This page contains a Flash digital edition of a book.

NPR Programming Is Overwhelmingly Aimed at Whites

Joel Dreyfuss, T e Root’s managing editor and founder of the National Association of Black Journalists, wrote an open letter to Gary Knell, the new chief of National Public Radio, expressing his frustration at the lack of diversity at NPR. T e depar- ture of Juan Williams, NPR’s sole black news analyst, provided “a sad commentary on the monochromatic vision of many liberal institutions.” Dreyfuss’s critique is emblematic of the diversity v. inclusion debate. It is one thing to have a minority commentator and another to have minorities making programming decisions. If NPR really wants Congress to continue its funding, the best solution is to target minorities and build support across all voting blocs. -1

NFL Now Protects Sexual Orientation 50

T e NFL quietly banned discrimination based on “sexual orientation” in its 2011 collective bargaining agreement that was ratifi ed earlier this summer, making the 2011 NFL season a reality. “Sexual orientation” was not in the 2006 collective bargaining agreement, which read there would be no discrimination based on “race, religion, national origin, or activity or lack of activity on behalf of the National Football League Players Association.” T ere are no openly gay professional sports players in football, basketball, baseball, or hockey, but three NFL players have came out since leaving the sport. It is unclear who pushed for the inclusion of the language but it is noteworthy that Ted Olson represented the players in the discussions, and David Boies the NFL. Both attorneys worked to overturn California’s ban on marriage equality. +2

Arts Funding Needs to Be More Diverse

Billions of dollars in arts funding is serving a mostly wealthy, white audience that is decreasing in size while only a small percentage goes to poorer communities that are more diverse. T e National Committee for Responsive Philanthropy, a Washington, D.C.-based watchdog group, shows foundation giving has fallen out of balance with the nation’s increasingly diverse demographics. Recent survey data show more people are interested in community-based arts groups than expensive, more traditional institutions like major museums, operas, and symphonies. Current arts funding patterns have roots that date back to the 19th century, when cultural philanthropists focused on building institutions to preserve Western European high arts to validate America’s position as a world power and serve an elite audience. As the United States grows more diverse, and artists create new aesthetics outside the European tradition, philanthropy should refl ect those changes. -1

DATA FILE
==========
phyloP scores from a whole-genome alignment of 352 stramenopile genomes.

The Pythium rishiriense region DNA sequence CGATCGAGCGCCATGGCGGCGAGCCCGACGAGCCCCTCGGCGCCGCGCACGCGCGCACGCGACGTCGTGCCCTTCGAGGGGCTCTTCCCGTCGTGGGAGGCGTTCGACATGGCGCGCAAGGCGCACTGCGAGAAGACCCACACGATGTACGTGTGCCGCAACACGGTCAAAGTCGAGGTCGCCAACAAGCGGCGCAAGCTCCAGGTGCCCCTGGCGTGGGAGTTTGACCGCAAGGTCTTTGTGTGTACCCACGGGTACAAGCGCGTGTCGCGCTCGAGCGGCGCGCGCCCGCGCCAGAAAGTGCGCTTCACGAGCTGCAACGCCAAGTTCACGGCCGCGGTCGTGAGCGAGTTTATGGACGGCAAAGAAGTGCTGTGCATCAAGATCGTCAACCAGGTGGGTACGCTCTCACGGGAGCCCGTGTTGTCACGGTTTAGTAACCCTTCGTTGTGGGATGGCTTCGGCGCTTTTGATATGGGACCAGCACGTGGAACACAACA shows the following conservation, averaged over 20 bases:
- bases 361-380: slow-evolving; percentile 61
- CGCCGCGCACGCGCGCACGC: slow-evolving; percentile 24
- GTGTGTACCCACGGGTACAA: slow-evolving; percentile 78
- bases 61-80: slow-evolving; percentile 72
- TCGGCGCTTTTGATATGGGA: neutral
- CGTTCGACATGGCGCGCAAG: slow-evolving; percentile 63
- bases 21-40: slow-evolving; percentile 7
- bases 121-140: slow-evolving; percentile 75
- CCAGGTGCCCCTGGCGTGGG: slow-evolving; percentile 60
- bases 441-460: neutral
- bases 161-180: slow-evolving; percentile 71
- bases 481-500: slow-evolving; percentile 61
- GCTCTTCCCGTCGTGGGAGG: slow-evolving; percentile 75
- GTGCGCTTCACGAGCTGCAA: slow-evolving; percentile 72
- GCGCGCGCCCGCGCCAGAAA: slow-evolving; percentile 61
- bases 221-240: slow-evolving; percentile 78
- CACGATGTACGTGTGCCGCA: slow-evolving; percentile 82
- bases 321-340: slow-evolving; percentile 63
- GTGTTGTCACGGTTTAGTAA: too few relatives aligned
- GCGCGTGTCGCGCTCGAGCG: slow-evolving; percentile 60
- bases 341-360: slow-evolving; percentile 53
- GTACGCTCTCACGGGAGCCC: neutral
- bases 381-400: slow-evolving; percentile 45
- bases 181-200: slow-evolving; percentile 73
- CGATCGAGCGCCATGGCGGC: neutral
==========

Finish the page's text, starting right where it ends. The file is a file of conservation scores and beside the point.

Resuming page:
Occupy Protests Seek Diversity As Movement Expands

As the Occupy movement spreads across national boundaries, uniting people from all diff erent classes, ages, and genders, one stubborn hurdle remains: the lack of racial inclusion. T e comparisons to the Tea Party are evident when presented side-by-side pictures. Organizers of the Occupy movement contend that they building bridges to minority communi- ties. T e absence of diversity is notable because the economy, foreclosures, and unemployment are disproportionately aff ecting people of color. -1

Don’t Ask, Don’t Tell Repealed

For the fi rst time in the United States, troops can publicly reveal they’re gay without fear of offi cial retribution. Troops who were discharged under the controversial ban are being encouraged by the Defense Department to reenlist. T e Defense Department also stated it will have no tolerance for anti-gay behavior. T e Army’s statement is typi- cal in its brevity and directness: “T e law is repealed.” Others had a more jovial tone to their announcements. A new publication called OutServe Magazine focuses on the stories of gay and lesbian service members. It will be available for free at about a dozen Army and Air Force bases. +4

Help MCCA weigh the news!

Send diversity related news articles to

Page 1  |  Page 2  |  Page 3  |  Page 4  |  Page 5  |  Page 6  |  Page 7  |  Page 8  |  Page 9  |  Page 10  |  Page 11  |  Page 12  |  Page 13  |  Page 14  |  Page 15  |  Page 16  |  Page 17  |  Page 18  |  Page 19  |  Page 20  |  Page 21  |  Page 22  |  Page 23  |  Page 24  |  Page 25  |  Page 26  |  Page 27  |  Page 28  |  Page 29  |  Page 30  |  Page 31  |  Page 32  |  Page 33  |  Page 34  |  Page 35  |  Page 36  |  Page 37  |  Page 38  |  Page 39  |  Page 40  |  Page 41  |  Page 42  |  Page 43  |  Page 44  |  Page 45  |  Page 46  |  Page 47  |  Page 48  |  Page 49  |  Page 50  |  Page 51  |  Page 52